In conclusion, we have developed a new type of stimuli-responsive SMP that differs greatly from existing SMPs as it enables fast response and room-temperature operations for the entire SM cycle. The striking chromogenic effects induced by the recovery of the permanent 3-D photonic crystal structure provide opportunities for a wide spectrum of applications ranging from reconfigurable photonic crystal devices to chromogenic pressure and chemical sensors to novel biometric and anti-counterfeiting materials.Methods
Templated Fabrication of Macroporous SMP Photonic Crystal Membranes.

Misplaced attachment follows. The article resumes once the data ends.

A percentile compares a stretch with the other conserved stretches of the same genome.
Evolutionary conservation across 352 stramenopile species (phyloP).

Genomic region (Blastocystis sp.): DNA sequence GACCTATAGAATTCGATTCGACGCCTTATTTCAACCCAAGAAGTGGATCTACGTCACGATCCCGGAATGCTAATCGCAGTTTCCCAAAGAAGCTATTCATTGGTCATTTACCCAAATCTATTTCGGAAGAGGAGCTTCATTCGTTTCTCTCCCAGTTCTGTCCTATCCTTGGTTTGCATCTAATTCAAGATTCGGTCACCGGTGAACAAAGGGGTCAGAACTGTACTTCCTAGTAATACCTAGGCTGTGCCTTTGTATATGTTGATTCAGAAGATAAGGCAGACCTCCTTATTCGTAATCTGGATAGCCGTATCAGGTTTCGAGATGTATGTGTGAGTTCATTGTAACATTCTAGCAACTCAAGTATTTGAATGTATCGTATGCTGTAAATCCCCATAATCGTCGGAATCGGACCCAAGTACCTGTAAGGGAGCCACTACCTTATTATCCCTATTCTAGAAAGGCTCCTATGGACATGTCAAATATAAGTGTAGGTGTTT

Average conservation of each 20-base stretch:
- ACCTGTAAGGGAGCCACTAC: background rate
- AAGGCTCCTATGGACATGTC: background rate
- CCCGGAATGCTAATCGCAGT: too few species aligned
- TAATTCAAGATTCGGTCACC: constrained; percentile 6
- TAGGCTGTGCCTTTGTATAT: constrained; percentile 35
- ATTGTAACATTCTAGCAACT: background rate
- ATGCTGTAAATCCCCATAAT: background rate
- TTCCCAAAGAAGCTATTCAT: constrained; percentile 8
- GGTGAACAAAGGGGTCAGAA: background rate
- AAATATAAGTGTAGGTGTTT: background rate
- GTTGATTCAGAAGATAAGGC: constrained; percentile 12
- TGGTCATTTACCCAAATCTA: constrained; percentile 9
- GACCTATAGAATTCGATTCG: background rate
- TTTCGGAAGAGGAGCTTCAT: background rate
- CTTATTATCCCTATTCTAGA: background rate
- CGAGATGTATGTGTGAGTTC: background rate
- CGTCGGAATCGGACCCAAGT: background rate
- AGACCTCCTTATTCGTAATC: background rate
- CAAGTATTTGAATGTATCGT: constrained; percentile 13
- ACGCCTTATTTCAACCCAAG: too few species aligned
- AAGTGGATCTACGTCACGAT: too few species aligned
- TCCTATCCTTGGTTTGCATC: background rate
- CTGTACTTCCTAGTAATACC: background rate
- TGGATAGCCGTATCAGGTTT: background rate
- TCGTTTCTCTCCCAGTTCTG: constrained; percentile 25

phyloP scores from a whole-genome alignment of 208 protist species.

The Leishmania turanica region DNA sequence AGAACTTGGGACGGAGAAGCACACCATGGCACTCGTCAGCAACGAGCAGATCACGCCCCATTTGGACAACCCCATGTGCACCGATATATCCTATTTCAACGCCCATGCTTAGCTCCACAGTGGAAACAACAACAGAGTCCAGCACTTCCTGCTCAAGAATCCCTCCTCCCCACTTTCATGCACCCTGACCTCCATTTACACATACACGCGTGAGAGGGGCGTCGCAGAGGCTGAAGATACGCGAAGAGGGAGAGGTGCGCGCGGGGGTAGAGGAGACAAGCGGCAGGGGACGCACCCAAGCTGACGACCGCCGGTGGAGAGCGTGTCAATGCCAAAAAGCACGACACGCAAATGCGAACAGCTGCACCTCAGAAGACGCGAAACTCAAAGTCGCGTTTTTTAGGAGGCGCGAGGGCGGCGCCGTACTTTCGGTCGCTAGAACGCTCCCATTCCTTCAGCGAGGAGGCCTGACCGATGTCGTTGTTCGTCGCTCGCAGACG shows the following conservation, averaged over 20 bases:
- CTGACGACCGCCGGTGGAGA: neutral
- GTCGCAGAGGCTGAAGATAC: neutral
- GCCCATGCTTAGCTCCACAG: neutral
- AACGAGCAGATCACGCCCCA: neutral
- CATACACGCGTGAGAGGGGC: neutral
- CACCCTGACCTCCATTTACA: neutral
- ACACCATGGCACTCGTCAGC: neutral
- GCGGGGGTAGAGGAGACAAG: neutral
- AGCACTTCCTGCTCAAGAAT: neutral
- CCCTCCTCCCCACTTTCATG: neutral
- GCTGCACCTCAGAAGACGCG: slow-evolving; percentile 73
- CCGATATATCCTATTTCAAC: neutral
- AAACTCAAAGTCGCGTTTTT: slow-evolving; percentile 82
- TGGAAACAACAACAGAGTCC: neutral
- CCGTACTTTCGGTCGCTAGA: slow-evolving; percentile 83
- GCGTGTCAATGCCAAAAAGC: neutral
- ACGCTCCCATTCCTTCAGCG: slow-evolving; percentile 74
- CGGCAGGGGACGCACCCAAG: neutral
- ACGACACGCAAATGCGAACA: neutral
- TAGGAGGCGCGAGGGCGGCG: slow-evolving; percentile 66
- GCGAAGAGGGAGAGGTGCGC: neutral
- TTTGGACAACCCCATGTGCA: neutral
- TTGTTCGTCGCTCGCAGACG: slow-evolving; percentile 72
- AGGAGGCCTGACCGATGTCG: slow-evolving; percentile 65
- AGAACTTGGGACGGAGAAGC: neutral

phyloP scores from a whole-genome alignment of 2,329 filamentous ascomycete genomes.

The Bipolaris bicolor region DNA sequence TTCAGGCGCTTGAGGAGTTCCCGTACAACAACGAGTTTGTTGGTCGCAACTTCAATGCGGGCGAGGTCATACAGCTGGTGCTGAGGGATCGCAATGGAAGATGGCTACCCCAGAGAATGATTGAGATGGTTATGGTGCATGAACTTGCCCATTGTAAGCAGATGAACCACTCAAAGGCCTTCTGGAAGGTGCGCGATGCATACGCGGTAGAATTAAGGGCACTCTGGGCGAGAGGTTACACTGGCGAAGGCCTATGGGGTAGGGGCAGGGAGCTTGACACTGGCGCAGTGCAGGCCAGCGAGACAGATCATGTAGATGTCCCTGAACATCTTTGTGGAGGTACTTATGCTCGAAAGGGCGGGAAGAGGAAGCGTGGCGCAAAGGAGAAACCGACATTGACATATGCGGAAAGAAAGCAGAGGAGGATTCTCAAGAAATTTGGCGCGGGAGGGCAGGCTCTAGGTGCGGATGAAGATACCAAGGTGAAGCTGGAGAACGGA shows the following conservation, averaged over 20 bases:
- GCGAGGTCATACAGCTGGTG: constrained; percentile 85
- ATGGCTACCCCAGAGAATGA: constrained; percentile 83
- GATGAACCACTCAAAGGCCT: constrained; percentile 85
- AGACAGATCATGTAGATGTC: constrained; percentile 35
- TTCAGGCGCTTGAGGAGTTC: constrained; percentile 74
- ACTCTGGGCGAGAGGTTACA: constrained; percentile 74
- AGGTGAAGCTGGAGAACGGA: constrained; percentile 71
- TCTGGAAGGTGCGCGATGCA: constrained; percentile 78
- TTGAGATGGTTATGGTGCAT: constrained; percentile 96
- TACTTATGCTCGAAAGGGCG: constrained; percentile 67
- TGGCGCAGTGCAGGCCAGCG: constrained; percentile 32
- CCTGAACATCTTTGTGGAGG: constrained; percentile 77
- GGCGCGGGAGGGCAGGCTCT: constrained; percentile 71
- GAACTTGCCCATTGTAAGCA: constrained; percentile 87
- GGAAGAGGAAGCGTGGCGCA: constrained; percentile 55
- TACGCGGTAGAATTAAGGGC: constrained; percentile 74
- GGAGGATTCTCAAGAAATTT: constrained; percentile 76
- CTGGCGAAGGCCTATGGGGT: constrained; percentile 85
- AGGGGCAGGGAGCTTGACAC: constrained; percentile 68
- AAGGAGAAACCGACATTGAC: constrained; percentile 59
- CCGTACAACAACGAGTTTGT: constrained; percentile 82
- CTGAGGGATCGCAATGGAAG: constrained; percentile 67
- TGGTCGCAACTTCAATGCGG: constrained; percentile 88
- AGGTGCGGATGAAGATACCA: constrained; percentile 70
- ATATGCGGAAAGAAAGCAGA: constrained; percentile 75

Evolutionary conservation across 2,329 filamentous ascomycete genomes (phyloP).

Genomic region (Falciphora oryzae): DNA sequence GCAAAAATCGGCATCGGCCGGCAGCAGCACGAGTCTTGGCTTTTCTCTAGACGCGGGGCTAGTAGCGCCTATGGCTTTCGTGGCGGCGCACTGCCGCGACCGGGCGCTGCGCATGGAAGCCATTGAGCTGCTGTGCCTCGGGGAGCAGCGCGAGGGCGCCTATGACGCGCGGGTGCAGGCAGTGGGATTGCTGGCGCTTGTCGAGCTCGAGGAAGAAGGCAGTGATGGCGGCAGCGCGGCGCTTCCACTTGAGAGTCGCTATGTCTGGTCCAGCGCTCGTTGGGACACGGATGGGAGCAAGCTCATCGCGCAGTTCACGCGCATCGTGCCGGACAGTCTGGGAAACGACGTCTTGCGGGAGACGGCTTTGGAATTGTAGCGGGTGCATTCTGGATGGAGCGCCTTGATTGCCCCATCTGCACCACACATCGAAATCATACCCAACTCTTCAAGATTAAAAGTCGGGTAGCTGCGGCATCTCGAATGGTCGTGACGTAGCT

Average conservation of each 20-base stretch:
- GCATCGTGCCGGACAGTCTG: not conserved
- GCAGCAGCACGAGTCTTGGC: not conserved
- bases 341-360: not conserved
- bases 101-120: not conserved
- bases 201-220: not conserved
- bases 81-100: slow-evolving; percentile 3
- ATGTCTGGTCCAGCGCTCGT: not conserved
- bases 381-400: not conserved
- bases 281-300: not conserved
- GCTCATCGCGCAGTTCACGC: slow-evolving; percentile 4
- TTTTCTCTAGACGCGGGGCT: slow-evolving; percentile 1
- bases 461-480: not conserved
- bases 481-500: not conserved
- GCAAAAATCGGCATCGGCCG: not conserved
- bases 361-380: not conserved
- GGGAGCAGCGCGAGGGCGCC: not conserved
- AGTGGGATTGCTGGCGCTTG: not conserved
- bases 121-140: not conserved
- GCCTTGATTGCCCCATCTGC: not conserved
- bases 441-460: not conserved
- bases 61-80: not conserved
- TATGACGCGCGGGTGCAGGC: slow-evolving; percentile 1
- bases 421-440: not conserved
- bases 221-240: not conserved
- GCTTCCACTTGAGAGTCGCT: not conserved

Monodispersed silica microspheres, with diameter ranging from 100 to 600 nm, were synthesized by the standard Stöber method. Silica particles were purified in 200-proof ethanol by multiple centrifugation and redispersion cycles. Next, they were self-assembled on a glass microslide by the convective self-assembly technology to form colloidal crystals15. By adjusting the particle volume fraction of the silica/ethanol suspension, the thickness of the colloidal crystal was controlled to 10 to 50 colloidal monolayers. The microslide with the silica colloidal crystal on its surface was covered by another microslide and a double-sided adhesive tape of ˜1 mm thick was used as a spacer in between the microslides. By utilizing capillary force, the interstitial air in-between the silica microspheres was replaced by viscous oligomer mixtures consisting of ethoxylated (20) trimethylolpropane triacrylate (SR415, Sartomer, MW 1176, viscosity 225 cps at 25° C., refractive index 1.470) and polyethylene glycol (600) diacrylate (SR610, Sartomer, MW 742, viscosity 90 cps at 25° C., refractive index 1.468) oligomers with varying volumetric ratios from 1:1 to 1:6. Darocur 1173 (2-hydroxy-2-methyl-1-phenyl-1-propanone, BASF, 1 wt %) was added as the photoinitiator. The sample was transferred to a pulsed UV curing system (RC 742, Xenon) and the oligomer mixture was rapidly polymerized by exposure to UV radiation for 4 s. The polymerized film was soaked in a 1 vol % hydrofluoric acid aqueous solution for 4 h and then rinsed with deionized water. The resulting self-standing macroporous polymer membrane showed pale iridescent colors when immersed in water and observed at large viewing angles (>45°) due to the small refractive index contrast between the copolymer (˜1.47) and water (1.33).